Past repor ts have suggested that active visual training in vir tual reality (VR) can reduce symptoms of cybersickness. Here, we adapted such a protocol to a computer-based version and compared it with a passive exposure control condition. We employed hear t rate and other subjective predictors of cybersickness to try to predict the efficacy of the intervention as well as likelihood of drop out. While we found a significant decrease in hear t rate across sessions, the intervention we employed did not appear to be effective at reducing cybersickness or dropout. However, a hear t rate increase of 15.5 bpm from baseline, nausea self-repor t of 4.5 on a scale of 1–10, and dizziness self-repor t of 5.5 on a scale of 1–10 predicted an equal probability of experiment dropout, independent of whether par ticipants were in the experimental or control intervention condition. Our findings suggest that a single immersion of visual training in VR or passive VR exposure may not be sufficient to provide adaptation for VR. At the same time, our findings bolster past repor ts suggesting the value of employing hear t rate monitoring, rather than subjective repor ts, to monitor the onset of cybersickness.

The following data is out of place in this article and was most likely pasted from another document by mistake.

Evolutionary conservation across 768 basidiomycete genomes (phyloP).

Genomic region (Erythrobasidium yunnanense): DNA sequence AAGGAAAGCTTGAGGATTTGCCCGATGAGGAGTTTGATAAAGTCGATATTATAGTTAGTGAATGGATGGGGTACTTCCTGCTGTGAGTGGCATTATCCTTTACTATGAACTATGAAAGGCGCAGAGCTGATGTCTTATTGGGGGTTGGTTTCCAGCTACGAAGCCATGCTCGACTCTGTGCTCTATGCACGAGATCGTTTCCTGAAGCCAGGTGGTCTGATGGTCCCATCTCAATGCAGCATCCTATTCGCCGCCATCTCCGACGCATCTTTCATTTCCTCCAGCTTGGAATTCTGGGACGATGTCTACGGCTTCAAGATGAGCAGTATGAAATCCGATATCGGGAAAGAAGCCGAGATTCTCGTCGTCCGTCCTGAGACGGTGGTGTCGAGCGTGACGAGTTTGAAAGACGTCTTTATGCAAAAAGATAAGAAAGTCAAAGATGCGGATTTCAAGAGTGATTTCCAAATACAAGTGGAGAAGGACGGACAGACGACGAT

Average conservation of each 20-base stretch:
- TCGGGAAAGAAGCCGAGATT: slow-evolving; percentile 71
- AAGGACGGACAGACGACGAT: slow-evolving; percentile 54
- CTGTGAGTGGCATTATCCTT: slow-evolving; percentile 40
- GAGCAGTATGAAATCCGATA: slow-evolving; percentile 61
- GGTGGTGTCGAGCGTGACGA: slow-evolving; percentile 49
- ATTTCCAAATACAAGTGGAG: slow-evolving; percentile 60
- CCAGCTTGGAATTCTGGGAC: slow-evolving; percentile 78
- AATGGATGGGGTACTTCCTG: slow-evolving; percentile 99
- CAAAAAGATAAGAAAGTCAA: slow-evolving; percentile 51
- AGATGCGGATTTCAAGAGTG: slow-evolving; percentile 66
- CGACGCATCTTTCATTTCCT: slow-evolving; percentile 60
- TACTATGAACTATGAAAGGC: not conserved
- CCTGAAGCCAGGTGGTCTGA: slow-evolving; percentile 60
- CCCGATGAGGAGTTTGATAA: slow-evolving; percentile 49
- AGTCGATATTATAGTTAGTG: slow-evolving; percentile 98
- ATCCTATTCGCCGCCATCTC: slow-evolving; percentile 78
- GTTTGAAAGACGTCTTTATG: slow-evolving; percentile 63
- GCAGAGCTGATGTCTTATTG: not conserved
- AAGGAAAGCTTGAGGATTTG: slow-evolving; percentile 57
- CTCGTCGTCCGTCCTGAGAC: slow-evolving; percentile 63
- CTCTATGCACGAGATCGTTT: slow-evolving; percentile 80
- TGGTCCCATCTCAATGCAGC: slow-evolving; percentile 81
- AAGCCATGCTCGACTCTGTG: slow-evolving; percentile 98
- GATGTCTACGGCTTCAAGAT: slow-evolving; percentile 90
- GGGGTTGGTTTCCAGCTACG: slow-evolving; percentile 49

ASJC Scopus subject areas
- Control and Systems Engineering
- Human-Computer Interaction
- Computer Vision and Pattern Recognition